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Flexible circuit board separates in recycling solution

Scientist holds a beaker with solution in a lab.

Research into a self-healable, recyclable PCB material was published in Science Advances. | totojang1977/Shutterstock

Researchers at the University of Colorado have developed a thin circuit board material, designed for wearable devices, that’s easy to recycle at its end of life.

The University of Colorado Boulder this month wrote about the work, describing the flexible circuit board as a “fully-recyclable circuit board that’s inspired by, and sticks onto, human skin.”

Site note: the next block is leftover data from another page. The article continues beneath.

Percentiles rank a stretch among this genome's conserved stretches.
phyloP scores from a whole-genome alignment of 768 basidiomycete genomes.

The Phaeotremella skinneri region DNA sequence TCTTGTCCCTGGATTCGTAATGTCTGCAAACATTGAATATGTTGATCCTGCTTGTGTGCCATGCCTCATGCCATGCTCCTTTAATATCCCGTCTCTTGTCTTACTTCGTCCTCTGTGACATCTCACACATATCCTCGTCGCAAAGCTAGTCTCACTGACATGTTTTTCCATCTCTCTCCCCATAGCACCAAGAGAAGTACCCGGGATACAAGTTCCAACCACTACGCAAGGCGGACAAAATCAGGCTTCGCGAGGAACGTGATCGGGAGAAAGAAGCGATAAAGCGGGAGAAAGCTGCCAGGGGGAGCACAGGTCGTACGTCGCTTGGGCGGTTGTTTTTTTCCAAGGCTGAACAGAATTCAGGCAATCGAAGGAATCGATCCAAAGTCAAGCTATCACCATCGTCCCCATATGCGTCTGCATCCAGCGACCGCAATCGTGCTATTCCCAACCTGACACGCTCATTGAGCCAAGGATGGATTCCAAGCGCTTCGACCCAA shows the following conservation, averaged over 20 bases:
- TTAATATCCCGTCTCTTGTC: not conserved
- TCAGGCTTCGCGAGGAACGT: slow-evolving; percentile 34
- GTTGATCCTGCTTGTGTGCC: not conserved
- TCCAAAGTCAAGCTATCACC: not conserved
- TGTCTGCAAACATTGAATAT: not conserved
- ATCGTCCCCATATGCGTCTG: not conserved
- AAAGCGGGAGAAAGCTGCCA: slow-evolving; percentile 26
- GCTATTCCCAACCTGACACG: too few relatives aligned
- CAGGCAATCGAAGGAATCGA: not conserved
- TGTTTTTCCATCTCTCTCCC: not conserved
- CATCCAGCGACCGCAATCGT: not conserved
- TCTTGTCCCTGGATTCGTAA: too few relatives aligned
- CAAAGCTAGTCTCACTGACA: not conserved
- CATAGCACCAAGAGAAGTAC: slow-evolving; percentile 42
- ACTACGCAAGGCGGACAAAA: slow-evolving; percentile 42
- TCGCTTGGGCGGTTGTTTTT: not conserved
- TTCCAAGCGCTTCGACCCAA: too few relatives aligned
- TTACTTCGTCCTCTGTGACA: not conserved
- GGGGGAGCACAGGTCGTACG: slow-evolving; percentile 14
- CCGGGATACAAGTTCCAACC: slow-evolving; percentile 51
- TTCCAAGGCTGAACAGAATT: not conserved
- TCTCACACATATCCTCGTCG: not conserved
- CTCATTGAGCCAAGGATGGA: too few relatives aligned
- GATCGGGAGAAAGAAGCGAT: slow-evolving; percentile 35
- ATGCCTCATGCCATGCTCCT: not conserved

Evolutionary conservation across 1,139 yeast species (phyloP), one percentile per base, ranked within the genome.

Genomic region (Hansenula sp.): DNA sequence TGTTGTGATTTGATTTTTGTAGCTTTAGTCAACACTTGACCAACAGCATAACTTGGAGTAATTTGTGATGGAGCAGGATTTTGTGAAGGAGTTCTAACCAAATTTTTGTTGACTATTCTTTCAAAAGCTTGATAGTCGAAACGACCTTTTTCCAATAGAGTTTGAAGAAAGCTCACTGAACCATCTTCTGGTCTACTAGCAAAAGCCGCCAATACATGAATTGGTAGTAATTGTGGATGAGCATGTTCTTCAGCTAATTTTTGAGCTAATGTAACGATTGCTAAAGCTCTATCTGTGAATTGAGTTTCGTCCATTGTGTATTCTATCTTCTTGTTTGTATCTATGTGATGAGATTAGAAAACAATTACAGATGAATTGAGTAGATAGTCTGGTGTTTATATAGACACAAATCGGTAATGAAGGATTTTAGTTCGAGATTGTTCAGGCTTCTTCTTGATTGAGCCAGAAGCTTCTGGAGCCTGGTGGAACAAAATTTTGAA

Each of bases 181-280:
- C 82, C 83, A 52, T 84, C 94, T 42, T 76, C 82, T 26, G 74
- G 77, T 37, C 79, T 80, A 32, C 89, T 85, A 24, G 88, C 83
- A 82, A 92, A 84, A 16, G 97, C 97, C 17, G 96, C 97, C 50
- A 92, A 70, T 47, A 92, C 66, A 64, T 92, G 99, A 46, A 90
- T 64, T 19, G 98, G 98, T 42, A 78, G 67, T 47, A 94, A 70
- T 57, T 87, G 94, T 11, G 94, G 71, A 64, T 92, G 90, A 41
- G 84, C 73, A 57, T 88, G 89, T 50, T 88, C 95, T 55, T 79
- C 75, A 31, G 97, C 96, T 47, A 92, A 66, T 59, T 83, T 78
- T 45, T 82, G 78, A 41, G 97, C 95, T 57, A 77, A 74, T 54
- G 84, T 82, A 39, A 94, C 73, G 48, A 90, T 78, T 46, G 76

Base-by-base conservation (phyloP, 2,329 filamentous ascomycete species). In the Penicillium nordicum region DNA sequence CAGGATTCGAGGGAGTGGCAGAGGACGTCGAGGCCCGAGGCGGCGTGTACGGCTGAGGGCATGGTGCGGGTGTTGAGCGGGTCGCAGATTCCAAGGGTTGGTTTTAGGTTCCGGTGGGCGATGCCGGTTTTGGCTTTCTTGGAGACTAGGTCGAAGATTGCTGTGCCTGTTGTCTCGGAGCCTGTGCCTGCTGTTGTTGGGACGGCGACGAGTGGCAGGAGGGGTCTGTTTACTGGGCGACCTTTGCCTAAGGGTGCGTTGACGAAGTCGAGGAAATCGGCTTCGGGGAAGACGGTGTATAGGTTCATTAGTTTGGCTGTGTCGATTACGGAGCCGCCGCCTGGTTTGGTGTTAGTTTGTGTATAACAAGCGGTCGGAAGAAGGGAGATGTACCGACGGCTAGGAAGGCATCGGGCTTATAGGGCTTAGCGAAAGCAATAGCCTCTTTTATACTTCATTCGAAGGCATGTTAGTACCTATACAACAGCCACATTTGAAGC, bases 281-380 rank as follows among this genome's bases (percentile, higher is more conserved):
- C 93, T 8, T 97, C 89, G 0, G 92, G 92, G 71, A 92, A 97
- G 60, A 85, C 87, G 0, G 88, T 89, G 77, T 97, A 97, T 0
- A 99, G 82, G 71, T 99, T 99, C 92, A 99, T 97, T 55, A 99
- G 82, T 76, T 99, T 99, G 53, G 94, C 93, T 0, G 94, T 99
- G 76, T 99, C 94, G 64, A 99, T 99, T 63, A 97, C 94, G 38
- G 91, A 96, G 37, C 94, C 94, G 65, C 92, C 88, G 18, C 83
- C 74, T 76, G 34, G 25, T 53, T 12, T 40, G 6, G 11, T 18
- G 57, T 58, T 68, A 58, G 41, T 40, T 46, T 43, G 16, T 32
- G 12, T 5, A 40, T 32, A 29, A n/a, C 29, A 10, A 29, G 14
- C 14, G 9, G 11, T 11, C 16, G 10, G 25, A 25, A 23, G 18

The film is made from polyimine, which the university describes as a “highly flexible and self-healing material.”

The researchers expanded on the material’s recyclability in their Nov. 6 research article in Science Advances, titled “Heterogeneous integration of rigid, soft, and liquid materials for self-healable, recyclable, and reconfigurable wearable electronics.

“When the device is severely damaged or not needed, it can be fully recycled by soaking in the recycling solution,” the paper states.

When the polyimine is broken down by the solution, the electronic components of the chip “can be easily separated from the solution,” the paper adds. “The polymer solution and the electrical components can be reused for making new devices.”

Similar technology has been explored in previous studies, such as a 2017 research project looking into using a flexible, biodegradable polymer as a circuit board material.

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